Hudson River Almanac June 1 - June 7, 2012
The week's highlights were shared among birds and fish. A pair of Mississippi kites (rare in New York) is apparently nesting in Orange County. Another kite may have been sighted in Greene County. Many Hudson Valley eagle nests are within days, weeks at the most, of fledging their young.
HIGHLIGHT OF THE WEEK
6/7 - Rockland County, HRM 23: Cottage Lane fifth-grade students held their annual day at Tallman Mountain State Park. I was situated overlooking Piermont Marsh, the topic of my presentation to the students. Each time I look down over the marsh I am reminded that this is a tide marsh in transition. I had planned to collect samples and talk about Spartina, chairmaker's rush (Scirpus), cattails, and Phragmites, explaining the role of each in the marsh's history. However, I can no longer find Scirpus to show them so I resorted to a photo from a few years ago. Yesterday I went to collect samples of cattails but in each place I remembered seeing them they were gone, replaced by Phragmites, so I resorted to another photo. There was a small postage stamp stand of Spartina just visible to the students in the center of the towering Phragmites, so we viewed that from a distance and wondered how long it would remain.
- Margie Turrin
NATURAL HISTORY NOTES
6/1- Newcomb, HRM 302: Many beautiful wildflowers were in full bloom. Pink lady's slipper (Cypripedium acaule) and twin-flower (Linnaea borealis) were both flowering in the deep, moist woods. In the open fields and roadsides, there were lots of meadow hawkweed (Hieracium caespitosum) and orange hawkweed (H. aurantiacum). I have often heard, in the northeast, hawkweed erroneously referred to as "Indian paintbrush" (most species of Indian paintbrush occur in the West and Southwest). Black raspberry looks like it is going to have a great year. Those I have seen are covered in blossoms and if the weather cooperates, there will be lots of berries this summer. Wild strawberries are ripening as well. I had a great opportunity to watch a northern goshawk while walking in the woods yesterday morning. I was apparently too close to the nest, which the bird brought to my attention by repeatedly diving and swooping at my head. I could feel the air from the bird's wings on the back of my neck as it aggressively escorted me out of the area.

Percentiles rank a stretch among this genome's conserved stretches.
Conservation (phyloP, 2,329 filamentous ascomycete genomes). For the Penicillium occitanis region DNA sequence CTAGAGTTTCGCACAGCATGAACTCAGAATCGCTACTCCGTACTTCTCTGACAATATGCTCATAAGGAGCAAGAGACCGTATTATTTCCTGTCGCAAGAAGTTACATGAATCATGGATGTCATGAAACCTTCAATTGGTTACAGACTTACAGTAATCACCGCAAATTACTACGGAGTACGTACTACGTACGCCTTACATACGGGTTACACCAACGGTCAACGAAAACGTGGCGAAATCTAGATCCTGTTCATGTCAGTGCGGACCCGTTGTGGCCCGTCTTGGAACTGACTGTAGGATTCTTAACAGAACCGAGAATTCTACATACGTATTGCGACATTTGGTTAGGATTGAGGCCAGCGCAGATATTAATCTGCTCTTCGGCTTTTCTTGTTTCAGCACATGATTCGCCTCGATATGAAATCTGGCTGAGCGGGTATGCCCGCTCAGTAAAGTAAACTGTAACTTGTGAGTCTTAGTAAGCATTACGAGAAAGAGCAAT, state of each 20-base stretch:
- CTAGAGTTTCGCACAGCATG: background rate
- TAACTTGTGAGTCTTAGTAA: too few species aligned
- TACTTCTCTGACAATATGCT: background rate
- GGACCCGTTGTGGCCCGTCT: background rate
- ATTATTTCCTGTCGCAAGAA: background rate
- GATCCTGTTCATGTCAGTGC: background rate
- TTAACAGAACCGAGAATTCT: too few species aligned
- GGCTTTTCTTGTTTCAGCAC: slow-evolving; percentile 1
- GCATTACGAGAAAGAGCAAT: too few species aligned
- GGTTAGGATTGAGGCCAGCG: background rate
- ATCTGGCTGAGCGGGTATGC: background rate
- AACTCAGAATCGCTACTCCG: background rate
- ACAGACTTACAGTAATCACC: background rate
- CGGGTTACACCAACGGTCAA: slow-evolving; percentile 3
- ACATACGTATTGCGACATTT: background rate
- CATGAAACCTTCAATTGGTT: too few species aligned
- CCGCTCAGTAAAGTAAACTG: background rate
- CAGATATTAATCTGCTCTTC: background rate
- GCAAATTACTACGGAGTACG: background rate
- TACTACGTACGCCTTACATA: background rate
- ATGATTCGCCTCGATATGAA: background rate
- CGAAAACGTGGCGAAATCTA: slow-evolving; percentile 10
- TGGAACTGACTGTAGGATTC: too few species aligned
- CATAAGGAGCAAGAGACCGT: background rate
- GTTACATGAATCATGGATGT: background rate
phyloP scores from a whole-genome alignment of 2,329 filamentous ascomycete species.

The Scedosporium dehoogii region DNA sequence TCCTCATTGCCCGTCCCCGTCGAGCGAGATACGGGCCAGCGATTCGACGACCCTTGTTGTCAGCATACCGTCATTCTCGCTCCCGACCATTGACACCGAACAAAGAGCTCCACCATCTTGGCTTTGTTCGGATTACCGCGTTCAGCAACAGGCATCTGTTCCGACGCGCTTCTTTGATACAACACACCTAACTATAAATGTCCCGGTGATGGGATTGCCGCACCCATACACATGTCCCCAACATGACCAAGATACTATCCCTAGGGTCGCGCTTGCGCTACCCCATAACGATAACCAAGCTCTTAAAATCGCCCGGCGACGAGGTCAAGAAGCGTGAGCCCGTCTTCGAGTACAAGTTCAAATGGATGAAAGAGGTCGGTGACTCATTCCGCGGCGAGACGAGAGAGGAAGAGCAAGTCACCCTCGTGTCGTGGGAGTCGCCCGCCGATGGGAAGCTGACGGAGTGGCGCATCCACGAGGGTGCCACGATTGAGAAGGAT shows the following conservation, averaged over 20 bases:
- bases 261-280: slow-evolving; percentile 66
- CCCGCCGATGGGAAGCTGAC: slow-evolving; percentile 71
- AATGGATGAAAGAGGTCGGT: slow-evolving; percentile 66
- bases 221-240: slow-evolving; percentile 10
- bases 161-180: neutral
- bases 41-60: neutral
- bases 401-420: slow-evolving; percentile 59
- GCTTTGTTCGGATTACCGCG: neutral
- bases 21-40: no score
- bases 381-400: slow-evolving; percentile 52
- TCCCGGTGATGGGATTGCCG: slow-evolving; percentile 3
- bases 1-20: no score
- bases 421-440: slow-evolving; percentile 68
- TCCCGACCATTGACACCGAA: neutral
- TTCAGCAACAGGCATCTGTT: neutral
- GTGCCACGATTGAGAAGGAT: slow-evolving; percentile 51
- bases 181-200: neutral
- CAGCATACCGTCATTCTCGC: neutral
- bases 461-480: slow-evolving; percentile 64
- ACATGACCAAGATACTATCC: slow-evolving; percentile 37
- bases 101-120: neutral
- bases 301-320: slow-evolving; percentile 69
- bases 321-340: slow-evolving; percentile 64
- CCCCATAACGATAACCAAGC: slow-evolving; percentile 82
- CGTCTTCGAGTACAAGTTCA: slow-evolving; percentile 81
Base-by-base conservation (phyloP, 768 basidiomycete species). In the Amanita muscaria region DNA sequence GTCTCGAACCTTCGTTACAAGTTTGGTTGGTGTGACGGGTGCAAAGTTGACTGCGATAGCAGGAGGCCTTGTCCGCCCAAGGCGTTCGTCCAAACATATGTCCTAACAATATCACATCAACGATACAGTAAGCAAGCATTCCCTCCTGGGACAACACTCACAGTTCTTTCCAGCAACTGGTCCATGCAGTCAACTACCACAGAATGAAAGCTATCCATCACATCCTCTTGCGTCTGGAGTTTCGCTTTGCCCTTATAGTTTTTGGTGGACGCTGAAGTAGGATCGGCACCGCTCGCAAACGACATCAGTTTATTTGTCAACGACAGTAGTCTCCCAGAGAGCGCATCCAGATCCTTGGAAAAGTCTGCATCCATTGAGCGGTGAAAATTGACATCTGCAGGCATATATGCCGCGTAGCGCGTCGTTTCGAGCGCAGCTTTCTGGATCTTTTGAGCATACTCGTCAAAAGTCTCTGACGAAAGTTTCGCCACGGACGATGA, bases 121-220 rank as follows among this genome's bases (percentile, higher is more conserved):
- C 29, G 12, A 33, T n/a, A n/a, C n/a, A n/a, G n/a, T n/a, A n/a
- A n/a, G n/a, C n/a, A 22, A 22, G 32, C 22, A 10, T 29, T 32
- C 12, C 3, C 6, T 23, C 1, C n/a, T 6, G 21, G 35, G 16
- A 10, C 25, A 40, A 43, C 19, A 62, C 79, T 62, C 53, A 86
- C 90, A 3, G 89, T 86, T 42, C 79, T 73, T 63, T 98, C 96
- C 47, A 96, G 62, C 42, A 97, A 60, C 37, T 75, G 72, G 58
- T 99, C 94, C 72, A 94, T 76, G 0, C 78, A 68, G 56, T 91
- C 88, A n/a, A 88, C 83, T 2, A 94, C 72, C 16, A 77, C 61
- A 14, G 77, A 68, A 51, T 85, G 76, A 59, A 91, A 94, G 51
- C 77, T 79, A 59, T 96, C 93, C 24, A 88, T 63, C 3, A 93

- Charlotte Demers
6/1 - Coxsackie, HRM 124: I have been trying to work out the identity of a bird I saw flying over a farm a mile or so west of the Coxsackie waterfront. At first I thought it was a nighthawk or whip-poor-will from the pointed wings and momentarily erratic flight, but I've seen many of those on the wing; this bird was too large. It was falcon-shaped too, so I reviewed our falcons in my mind: kestrels, merlins, peregrines. It had the gray of a merlin, but I still wasn't convinced. Then last week's Almanac reports of Mississippi kites in the valley had me on an entirely different tack, and I'm more convinced now that it was a kite.
- Dennis Mildner
6/1 - Fishkill, HRM 61: I woke up at 3:30 this morning to my dogs growling. Floating in through my open bedroom window were the sounds of a coyote duet with some accompanying yips.
- Lee Banner
6/1 - Orange County, HRM 35: The pair of Mississippi kites seen near the Sterling Forest State Park Visitors Center for at least the last week is apparently nesting. They have been seen copulating and carrying nesting material. I saw the male today with a stick in his talons; the female may have been on the nest.
- Jesse Jaycox
[If successful, the Sterling Forest Mississippi kites will be the second confirmed pair to nest in New York State. The first confirmed breeding by this species in New York was in the Town of Root, Montgomery County, in 2010. That pair was first reported in Montgomery County in 2009, but nesting wasn't confirmed. In 2010, the Montgomery County pair nested successfully producing a single fledgling that I saw later in the season. I found the nest but kept the location secret, as I promised the landowner, except for reporting it to New York State Avian Records Committee. The pair was seen in the same area in 2011, as well. Jesse Jaycox.]